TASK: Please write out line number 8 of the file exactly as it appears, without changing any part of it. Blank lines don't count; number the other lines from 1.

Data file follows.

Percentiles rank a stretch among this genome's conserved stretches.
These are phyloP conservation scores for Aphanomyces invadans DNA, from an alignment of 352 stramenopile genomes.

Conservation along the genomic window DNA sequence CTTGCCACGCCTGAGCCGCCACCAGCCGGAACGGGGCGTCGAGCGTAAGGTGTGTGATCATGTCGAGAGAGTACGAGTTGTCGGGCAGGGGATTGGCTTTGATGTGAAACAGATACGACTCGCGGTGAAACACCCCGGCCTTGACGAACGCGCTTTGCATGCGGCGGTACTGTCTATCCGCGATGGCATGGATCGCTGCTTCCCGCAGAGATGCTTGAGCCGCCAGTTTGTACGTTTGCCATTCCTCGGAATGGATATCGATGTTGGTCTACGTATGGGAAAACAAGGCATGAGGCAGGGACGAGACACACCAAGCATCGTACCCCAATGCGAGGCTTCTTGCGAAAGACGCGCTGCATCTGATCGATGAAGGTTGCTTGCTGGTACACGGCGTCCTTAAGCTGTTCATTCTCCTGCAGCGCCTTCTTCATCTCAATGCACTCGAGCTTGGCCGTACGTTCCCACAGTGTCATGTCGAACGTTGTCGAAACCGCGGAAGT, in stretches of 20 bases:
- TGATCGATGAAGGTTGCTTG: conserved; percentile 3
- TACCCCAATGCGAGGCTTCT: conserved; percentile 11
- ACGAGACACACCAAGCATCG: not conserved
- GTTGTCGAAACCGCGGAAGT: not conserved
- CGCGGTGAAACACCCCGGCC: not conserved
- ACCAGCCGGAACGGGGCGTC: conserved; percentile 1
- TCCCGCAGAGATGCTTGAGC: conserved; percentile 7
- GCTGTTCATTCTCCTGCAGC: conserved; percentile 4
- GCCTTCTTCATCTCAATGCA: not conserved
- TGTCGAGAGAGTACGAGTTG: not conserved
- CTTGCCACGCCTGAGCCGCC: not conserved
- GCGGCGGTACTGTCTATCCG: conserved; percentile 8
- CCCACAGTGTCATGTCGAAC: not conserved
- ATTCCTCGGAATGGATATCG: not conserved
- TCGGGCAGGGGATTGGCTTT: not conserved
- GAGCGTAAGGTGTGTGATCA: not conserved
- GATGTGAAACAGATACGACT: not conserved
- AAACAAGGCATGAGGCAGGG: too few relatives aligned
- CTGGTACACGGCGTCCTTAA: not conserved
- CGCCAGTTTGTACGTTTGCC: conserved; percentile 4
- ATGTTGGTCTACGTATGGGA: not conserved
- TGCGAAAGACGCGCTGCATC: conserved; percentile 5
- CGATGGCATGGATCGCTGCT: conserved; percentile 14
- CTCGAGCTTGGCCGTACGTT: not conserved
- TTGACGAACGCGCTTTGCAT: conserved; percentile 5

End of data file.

- CGCGGTGAAACACCCCGGCC: not conserved